The modern-day Meyer lemon tree as most people know was introduced in California back in 1975. This variety of lemon trees was developed at the University of California and it proved to be far more resistant to disease and insects than did its predecessor.
Depending on where they are grown, Meyer
lemon trees bear fruit at different times. If you have a Meyer
lemon tree indoors instead of outdoors, you can bring colder
temperatures to help with pollination. Meyer lemon trees will bear
fruit indoors all year round, with abundant harvests in autumn and
I have a Meyer lemon tree that is around
10 years old and the flowering started last year. After being grown
in a pot, it was moved into the house when a winter frost was
forecast. The tree is indoors protected from heavy frost and I
think it is worth the effort. Sources: 5, 8
I live in ATL, GA, and had a Meyer lemon
tree for several years, but it never bloomed. I fertilized it in
the spring with tomato fertilizer recommended by the garden center
and had no luck.
The Meyer lemon tree is one of the
simplest fruit trees that homeowners can cultivate. Occasionally
you will find lemon trees in local nurseries, which are called
dwarf lemon trees or dwarf Meyer lemon trees.
If you can’t wait to grow your own Meyer lemon tree in your home garden, follow our guide to successfully growing a tree. Meyer lemon trees enjoy temperatures between 50 and 80 degrees Fahrenheit. If the temperature drops below 50 degrees Fahrenheit, you can bring your Meyer Lemon Tree into the house so it can warm up.
Read More: The Novice Gardener’s Guide To Tree
Meyer’s lemons are not as tart as the
lemons found in the grocery store or on a Eureka lemon tree, but
they are still very sweet. Meyer lemon trees pollinate themselves
and need a second tree to pollinate their lemon tree to bear
The dwarf Meyer lemon tree is native to
China and was introduced to the United States in 1908. It is a
cross between an orange and a lemon, which gives it a distinctly
spicy and sweet taste that is not found in other
Lemons can be a juicy delicacy with
proper care that you can grow at home or at your own home, no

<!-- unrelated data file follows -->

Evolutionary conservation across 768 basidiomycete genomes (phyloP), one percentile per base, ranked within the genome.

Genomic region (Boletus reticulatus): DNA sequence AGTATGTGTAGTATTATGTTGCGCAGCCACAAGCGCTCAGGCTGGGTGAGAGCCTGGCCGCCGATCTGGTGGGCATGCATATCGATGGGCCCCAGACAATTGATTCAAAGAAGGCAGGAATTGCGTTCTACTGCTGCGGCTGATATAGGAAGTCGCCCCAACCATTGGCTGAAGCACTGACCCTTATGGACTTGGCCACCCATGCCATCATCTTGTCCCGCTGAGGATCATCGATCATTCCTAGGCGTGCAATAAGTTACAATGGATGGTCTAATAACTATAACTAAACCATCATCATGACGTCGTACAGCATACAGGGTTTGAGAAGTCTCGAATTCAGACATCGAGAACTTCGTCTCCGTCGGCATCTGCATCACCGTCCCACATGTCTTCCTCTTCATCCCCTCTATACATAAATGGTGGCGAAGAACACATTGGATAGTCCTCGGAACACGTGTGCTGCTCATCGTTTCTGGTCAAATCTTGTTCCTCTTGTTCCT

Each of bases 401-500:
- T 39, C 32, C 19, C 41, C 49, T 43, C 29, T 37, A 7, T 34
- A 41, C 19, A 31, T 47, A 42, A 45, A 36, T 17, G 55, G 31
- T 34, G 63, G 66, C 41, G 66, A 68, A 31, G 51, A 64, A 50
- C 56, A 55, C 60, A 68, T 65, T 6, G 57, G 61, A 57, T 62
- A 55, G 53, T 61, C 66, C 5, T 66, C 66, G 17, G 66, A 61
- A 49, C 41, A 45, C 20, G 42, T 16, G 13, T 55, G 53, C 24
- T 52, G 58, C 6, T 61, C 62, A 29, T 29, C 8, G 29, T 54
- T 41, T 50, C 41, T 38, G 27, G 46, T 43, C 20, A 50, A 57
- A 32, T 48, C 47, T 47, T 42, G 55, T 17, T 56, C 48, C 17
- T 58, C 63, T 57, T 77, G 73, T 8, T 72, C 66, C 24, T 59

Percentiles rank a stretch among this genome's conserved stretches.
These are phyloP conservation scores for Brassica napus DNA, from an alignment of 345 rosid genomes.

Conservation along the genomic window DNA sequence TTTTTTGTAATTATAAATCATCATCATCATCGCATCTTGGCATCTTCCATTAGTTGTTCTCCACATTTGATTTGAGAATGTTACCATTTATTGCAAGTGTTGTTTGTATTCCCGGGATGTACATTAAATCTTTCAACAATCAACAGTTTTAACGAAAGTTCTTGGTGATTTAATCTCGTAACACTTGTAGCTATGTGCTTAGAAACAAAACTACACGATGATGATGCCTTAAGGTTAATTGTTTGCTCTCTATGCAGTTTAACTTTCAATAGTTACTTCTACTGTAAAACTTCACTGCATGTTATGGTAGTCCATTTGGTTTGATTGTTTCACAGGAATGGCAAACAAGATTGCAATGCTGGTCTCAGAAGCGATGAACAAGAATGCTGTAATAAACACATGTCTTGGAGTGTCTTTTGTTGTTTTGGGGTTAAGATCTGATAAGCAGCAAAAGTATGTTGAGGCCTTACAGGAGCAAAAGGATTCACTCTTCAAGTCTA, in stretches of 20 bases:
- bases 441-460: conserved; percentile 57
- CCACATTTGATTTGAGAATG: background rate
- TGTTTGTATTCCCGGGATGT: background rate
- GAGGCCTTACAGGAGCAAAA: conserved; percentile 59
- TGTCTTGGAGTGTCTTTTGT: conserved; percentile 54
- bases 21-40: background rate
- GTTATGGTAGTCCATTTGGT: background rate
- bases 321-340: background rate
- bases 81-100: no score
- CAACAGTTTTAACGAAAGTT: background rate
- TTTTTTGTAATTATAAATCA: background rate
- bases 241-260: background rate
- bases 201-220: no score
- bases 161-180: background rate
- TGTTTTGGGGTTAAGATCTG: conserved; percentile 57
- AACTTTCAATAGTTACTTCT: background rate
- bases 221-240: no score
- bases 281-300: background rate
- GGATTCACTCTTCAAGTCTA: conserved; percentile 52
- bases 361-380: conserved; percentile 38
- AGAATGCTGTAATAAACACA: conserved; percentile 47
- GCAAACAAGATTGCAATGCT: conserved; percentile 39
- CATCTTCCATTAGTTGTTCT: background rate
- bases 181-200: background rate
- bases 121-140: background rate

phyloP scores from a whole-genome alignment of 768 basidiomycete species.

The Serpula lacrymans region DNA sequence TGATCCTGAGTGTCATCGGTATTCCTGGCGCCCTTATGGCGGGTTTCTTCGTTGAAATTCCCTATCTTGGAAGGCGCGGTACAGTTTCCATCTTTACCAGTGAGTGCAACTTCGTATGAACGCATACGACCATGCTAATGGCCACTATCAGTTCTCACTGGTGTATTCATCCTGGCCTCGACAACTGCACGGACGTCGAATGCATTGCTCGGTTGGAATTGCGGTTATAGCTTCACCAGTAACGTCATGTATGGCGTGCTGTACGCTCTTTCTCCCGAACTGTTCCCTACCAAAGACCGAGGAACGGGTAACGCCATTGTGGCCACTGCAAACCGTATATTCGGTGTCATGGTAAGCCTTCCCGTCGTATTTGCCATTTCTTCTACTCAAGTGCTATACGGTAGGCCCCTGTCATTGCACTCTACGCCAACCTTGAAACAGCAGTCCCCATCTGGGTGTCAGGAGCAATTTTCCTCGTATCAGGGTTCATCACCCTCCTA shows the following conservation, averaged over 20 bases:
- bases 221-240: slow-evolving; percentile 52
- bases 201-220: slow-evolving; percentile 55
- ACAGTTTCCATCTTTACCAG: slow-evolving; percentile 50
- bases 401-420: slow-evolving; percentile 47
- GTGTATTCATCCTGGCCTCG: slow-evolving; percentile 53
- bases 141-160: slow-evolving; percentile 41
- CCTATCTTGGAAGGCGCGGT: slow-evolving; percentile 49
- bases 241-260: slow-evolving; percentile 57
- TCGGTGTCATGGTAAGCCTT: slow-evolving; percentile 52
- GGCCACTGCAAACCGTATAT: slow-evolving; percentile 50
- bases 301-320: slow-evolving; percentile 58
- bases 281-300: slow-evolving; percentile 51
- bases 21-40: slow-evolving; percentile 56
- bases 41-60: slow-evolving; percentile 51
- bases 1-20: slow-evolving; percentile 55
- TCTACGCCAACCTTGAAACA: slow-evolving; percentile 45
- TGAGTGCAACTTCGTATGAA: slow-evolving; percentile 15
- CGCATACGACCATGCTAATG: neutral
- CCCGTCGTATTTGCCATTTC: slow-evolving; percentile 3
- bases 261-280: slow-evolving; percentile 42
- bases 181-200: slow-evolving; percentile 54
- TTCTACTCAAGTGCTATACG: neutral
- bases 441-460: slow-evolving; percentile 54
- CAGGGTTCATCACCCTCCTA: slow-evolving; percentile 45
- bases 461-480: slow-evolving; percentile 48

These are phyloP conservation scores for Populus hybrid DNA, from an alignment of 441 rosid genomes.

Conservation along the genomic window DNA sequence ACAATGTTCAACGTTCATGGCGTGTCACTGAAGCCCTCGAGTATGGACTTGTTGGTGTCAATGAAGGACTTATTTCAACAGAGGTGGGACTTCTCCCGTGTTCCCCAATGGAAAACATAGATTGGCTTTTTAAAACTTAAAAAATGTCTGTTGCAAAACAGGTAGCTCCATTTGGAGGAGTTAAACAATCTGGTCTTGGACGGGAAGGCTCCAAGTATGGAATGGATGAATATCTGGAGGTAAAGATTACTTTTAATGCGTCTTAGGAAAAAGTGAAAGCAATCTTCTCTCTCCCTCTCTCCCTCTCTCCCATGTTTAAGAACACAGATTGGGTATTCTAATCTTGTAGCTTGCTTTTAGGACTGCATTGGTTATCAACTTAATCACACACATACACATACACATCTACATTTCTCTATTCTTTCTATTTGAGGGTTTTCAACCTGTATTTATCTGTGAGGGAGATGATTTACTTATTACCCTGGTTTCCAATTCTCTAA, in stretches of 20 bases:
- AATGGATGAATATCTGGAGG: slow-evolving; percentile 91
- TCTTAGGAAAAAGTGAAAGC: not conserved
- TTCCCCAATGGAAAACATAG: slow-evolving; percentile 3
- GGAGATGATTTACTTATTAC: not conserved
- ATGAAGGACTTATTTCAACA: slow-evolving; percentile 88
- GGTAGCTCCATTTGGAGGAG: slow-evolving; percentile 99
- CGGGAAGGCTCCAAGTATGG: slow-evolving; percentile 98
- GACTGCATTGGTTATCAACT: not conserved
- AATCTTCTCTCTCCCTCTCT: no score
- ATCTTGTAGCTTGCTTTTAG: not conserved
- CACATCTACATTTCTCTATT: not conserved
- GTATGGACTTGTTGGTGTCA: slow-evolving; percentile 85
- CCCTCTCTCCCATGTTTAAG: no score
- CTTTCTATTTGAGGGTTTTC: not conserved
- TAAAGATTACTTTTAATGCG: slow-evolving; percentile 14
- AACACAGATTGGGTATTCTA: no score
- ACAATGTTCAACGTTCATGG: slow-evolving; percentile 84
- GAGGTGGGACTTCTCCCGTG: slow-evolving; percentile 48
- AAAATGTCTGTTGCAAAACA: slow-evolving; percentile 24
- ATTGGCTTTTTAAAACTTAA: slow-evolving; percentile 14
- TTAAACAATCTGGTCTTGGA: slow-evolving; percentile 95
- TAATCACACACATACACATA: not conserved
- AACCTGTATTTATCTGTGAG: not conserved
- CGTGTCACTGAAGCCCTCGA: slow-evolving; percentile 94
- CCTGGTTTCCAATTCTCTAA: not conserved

matter where you are living. Meyer Lemon Trees are a funny tree
that always seems to bloom and fruit. Many of them bloom regularly
and bring beautiful flowers and fresh citrus scent to many
Most people prefer to grow lemon trees
in containers, especially if they live in a cold climate. It is
common for Meyer lemon trees to be grown in containers in cold
climates. A Meyer Lemon Tree is a container that should be at least
12-15 inches high when you are repotting a tree that has become too
big for its container.
If they grow in a warmer climate, normal
lemon trees can grow up to 20 feet tall and need to bear fruit for
up to six years. For indoor lemons, you need a tree that stays
small enough to deliver lemons. If there are lemon trees in the
house, use garden saucers or place stones under the tree pot to
increase the relative local humidity of your lemon
If you plant your Meyer Lemon tree in a
garden pot it will grow according to the size of the pot, which
should be small. The container size will help limit the height of
the trees but most indoor dwarf Meyer lemon trees will be at least
3 to 4 feet tall.
The Meyer lemon tree is a citrus fruit
that requires at least 8-10 hours of sunlight to produce fruit. In
colder regions, plant your lemon tree in a pot and keep it inside
throughout the winter. The best planting season is late winter and
Feed your Meyer lemon tree with high